The US TIPS curve has become inverted

By Sober Look

The US inflation indexed treasury curve (TIPS curve) has inverted sharply in the short end. The one-year TIPS yield went from negative 2.5% to zero in a matter of four months. The one-year treasury (nominal) yield on the other hand has held fairly steady near zero (between 12bp and 20bp over the past 4 months). That means that the market is now pricing near zero percent inflation over the next year (down from over 2.6% expected just 4 months ago!) – as near-term inflation expectations collapse. We haven’t seen this since 2009.

TIPS curve now, a month ago, and 4 months ago

One could argue that this is a positive development for the US consumer because it could mean price stability. However this move in TIPS certainly raises the risk of near-term deflation, driven by weak demand growth. And deflation is notoriously difficult to get under control. This feels (though only in the near term) a bit like Japan, a nation quite familiar with zero to negative inflation expectations.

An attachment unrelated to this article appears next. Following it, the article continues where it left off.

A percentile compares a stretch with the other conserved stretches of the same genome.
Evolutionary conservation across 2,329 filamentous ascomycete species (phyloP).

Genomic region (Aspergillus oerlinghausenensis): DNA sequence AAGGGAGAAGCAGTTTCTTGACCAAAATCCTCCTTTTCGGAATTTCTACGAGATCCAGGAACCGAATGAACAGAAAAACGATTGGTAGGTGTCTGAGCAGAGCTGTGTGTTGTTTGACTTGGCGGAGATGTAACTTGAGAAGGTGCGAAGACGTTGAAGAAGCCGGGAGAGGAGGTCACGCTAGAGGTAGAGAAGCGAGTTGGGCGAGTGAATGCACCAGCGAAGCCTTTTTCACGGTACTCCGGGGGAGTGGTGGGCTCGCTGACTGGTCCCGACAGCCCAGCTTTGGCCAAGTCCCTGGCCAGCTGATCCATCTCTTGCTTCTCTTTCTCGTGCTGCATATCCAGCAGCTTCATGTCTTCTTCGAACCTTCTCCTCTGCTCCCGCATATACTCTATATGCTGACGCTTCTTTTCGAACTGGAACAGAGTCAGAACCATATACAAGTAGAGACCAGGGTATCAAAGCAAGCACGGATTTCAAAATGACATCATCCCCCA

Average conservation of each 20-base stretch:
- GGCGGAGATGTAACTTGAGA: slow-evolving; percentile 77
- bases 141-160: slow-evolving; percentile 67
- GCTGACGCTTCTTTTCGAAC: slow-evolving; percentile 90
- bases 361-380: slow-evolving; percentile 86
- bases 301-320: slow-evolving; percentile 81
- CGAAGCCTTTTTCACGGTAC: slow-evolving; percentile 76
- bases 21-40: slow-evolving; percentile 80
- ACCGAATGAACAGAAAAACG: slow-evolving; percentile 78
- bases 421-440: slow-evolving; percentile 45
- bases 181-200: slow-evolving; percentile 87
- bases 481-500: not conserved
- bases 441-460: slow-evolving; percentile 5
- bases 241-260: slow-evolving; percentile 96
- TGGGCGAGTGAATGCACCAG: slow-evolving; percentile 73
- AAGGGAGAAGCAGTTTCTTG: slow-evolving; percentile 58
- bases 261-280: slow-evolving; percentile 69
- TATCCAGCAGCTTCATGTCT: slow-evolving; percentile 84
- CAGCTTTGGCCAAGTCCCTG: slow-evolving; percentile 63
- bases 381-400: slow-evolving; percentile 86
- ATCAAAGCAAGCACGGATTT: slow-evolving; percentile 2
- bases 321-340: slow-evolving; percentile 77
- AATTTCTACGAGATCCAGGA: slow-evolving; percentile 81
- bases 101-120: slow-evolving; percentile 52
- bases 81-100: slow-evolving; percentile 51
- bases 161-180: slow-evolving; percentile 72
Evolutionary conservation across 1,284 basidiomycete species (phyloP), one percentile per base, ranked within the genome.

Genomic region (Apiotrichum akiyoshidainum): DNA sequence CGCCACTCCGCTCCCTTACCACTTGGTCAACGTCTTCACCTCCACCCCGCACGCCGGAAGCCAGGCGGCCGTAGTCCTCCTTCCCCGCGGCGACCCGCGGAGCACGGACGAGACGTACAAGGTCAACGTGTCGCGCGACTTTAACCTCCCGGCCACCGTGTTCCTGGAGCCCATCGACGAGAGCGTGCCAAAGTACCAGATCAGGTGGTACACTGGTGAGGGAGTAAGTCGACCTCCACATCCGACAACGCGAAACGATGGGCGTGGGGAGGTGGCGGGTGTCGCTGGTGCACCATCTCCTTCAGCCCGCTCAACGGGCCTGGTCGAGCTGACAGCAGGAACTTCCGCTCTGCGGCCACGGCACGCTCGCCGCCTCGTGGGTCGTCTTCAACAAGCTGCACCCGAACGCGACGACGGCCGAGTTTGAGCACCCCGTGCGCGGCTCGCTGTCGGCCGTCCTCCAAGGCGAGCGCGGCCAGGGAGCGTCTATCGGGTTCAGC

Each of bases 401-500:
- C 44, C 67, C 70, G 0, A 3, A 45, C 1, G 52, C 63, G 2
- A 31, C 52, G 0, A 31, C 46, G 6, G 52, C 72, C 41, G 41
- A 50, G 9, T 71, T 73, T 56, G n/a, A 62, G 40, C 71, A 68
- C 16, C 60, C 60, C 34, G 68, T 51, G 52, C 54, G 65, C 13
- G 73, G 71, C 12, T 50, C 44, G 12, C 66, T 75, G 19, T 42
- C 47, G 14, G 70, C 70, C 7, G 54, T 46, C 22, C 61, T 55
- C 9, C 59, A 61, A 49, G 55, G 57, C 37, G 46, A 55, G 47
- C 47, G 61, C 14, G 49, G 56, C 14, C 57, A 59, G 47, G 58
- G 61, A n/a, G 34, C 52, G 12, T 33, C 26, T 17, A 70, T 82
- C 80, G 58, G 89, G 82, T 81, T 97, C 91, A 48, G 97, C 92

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Sober Look is a no-hype financial markets/macro blog that typically relies on data analysis, primary sources, and original materials. We keep it concise, to the point, with no self-promoting nonsense, and no long-winded opinions. If you are looking for Armageddon predictions or conspiracy theories, you will be thoroughly disappointed. Topics include financial markets, banking, asset management, risk management, derivatives, global economy, policy, and regulation, with the emphasis on finance education. Follow him on his blog or twitter.